Cramers’ grows a wide variety of crops, but Keith reports, “Our best sellers by volume are annual sunflowers, celosias and zinnias. Some of the celosias were selections made by my grandparents. Perennials include Alchemilla mollis, hydrangeas (‘Limelight’, ‘Quickfire’), yarrows and our varieties of mountain mint and ‘Silver King’ artemisia.”

They grow several varieties of willows, a popular item they sell at the Philadelphia Flower Show, which they’ve attended for 16 years. Willow selections include fantail, rustic, black and standard pussy willow, red and green curly willow. Keith says, “We are looking into investing in more woodies over the next few years with many decisions yet to be made!”

They sell their flowers primarily to wholesale florists and distributors in the mid-Atlantic area and sell dried flowers to retail florists and event designers all over the United States. A refrigerated box truck runs a set route five days a week from Southern New York to the Washington, D.C.

Keith believes his company has a unique approach to fresh sales for a farm its size. Each morning, Keith emails an updated availability list to his customers. The customers getting product the next morning send in their orders by mid-day. The flowers are cut and processed in the field specifically for the orders. He says, “We try to avoid any speculative harvesting whenever possible. The flowers rehydrate overnight and ship the next morning. This puts tremendous pressure on our crew to provide product on such a short turn-around, but the customer benefits from receiving the freshest product possible.” Another benefit he mentions is being able to maintain strong pricing on items rather than having to drop prices or dump flowers that have already been cut.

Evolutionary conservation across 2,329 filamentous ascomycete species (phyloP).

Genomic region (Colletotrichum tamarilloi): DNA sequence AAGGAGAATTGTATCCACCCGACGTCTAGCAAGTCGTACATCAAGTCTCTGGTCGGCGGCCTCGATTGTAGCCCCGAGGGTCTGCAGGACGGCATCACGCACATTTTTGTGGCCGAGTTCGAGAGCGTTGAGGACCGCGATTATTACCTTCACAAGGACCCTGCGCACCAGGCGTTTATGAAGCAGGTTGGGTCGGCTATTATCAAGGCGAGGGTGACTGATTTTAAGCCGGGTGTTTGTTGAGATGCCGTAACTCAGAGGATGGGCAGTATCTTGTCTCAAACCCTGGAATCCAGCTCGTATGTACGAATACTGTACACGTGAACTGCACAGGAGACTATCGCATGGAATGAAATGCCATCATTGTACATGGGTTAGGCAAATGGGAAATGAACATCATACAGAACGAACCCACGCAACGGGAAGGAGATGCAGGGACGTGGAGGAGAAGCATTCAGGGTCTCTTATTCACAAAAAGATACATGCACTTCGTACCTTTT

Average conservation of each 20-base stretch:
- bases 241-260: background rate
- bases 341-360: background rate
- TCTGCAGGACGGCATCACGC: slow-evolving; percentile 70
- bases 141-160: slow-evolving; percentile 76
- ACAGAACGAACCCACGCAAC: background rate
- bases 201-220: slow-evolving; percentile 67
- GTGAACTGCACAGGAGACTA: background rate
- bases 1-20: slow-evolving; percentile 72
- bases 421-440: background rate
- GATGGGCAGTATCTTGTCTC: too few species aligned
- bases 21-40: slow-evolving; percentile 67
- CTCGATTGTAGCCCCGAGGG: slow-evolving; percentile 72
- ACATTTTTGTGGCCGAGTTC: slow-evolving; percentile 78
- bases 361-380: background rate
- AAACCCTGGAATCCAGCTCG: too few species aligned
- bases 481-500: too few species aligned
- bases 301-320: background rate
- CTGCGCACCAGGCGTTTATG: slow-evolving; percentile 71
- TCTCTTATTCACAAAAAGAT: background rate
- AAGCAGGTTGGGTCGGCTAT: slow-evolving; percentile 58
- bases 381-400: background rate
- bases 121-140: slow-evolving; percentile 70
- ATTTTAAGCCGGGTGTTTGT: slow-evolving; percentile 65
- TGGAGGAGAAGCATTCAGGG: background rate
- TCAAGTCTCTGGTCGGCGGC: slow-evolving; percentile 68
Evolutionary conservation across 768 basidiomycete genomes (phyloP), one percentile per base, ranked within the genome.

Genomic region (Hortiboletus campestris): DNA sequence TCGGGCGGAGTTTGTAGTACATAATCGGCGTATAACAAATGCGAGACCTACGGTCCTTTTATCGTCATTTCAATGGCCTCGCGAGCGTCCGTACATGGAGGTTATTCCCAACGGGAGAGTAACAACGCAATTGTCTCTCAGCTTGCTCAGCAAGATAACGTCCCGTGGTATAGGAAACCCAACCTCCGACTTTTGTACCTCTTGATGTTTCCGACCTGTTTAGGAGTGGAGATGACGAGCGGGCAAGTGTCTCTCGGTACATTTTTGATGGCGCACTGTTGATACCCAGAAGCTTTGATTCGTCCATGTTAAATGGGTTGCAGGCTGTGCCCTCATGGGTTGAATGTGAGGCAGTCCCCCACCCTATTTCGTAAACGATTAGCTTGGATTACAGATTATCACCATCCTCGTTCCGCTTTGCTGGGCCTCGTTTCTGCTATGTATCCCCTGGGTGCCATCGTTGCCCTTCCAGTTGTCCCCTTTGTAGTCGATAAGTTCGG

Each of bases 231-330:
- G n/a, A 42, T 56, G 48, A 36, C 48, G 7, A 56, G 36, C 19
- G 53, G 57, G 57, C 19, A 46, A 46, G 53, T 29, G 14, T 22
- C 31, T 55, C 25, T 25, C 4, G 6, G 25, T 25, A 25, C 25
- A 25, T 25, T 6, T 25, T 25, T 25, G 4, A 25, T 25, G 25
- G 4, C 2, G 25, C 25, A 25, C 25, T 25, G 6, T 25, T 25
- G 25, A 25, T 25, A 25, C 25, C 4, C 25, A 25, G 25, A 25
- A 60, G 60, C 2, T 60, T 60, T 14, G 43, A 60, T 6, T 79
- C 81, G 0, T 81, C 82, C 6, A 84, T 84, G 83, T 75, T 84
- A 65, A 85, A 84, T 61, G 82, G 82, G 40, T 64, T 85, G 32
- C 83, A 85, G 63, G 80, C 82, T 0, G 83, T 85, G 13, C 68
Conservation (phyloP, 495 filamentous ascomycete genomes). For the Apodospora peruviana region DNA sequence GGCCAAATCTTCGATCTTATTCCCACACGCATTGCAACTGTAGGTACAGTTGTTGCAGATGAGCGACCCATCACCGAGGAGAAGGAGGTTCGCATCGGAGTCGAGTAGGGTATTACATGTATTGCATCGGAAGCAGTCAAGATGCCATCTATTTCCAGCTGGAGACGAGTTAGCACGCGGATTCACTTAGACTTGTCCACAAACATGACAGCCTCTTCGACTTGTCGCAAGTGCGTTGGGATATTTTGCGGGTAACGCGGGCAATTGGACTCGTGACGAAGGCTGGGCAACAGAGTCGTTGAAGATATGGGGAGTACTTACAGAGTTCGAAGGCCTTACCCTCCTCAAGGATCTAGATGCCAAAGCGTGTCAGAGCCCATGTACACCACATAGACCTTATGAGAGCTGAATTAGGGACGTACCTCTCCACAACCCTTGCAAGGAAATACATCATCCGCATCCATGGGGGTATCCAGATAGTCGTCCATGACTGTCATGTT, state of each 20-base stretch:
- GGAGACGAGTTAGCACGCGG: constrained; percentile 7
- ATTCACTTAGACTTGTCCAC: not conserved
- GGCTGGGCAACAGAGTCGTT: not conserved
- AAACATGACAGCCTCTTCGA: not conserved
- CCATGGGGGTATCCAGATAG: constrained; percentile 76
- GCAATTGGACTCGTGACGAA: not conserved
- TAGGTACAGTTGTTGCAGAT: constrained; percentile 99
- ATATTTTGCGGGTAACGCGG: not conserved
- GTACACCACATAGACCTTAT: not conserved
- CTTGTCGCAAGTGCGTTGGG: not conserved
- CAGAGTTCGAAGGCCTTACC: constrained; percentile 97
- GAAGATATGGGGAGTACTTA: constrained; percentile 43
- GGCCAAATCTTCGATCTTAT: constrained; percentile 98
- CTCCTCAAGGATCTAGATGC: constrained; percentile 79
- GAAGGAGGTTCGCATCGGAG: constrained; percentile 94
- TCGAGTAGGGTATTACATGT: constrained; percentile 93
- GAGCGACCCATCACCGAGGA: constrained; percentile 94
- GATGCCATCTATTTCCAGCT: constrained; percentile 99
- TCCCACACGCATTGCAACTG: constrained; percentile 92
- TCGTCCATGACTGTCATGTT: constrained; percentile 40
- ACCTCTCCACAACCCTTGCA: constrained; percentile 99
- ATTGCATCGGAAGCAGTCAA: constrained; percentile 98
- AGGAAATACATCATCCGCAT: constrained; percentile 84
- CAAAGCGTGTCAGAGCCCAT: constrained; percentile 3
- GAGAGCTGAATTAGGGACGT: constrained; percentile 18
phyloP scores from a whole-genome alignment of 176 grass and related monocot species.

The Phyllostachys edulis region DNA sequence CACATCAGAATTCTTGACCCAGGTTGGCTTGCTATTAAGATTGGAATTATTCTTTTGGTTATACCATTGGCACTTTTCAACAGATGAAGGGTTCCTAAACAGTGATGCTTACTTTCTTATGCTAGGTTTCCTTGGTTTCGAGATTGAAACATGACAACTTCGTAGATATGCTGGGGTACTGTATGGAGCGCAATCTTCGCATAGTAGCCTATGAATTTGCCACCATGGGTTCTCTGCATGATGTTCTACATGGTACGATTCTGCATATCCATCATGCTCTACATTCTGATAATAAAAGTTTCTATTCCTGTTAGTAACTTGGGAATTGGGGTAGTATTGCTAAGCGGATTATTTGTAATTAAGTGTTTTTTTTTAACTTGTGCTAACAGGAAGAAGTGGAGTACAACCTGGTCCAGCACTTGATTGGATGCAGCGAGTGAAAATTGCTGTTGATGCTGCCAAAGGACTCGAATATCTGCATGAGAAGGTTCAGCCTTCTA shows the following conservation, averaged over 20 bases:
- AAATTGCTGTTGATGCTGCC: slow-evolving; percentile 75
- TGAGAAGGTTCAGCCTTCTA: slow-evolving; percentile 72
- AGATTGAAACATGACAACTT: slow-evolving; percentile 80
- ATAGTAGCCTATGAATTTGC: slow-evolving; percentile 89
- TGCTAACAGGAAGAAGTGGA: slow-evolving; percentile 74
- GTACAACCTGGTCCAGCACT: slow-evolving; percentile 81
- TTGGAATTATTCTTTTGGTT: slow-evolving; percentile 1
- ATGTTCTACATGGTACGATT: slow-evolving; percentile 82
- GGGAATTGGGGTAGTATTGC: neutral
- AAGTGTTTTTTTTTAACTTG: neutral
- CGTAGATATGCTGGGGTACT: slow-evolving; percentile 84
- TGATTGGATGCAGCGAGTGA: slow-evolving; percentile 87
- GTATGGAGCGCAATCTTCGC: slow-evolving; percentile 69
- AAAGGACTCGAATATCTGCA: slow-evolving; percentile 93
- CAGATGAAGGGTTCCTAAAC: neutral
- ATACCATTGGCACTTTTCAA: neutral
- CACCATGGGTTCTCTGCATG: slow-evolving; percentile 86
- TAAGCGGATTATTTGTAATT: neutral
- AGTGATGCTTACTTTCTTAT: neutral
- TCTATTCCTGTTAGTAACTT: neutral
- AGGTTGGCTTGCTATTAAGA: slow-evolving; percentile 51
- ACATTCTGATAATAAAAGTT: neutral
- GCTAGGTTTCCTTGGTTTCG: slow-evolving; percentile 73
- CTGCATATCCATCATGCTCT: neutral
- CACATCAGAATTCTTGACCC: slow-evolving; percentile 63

While working with more than 20 wholesale florists via phone or email daily is certainly a personal approach that is no doubt valued, Keith feels that marketing is one of their weakest areas. In fact, they recently hired a new field manager to allow Keith more time to focus on revitalizing their marketing efforts.

While such a large farm takes a different approach to labor, Keith identifies labor as its biggest challenge. In addition to four full-time staff (including Ralph and Keith), they have 10 field workers, contracted through the government’s H2-A guest worker program, who handle all the day to day cultivation and harvest. Keith says, “Cramers’ is committed to using only legal workers, and while the H2-A system has many problems, in the end we are able to have excellent workers and remain compliant on the labor front.”

While most of their workers have been returning for several years, the program requires an audit three times in 18 months by two different U.S. Department of Labor divisions (Employment and Training, and Wage and Hour). Keith described one response to a request for documentation as over 380 pages long, on top of the “reams of documentation that we must file and maintain just to participate in the program.” He laments, “Our crew has been delayed an average of two weeks due to red tape over each of the past 10 years.” It’s certainly not a perfect system and that paperwork occupies much of the “off-season,” but they’ve found that it provides reliable, skilled, experienced labor.

For all the headache of managing labor, moving locations and working toward an improved marketing system, Keith conveys a genuine enthusiasm for the industry and the future growth of Cramers’ Posie Patch, even if it includes a few fruits and veggies alongside those posies.

Megan Bame

Megan Bame is a freelance writer in Salisbury, North Carolina. Contact her at [email protected]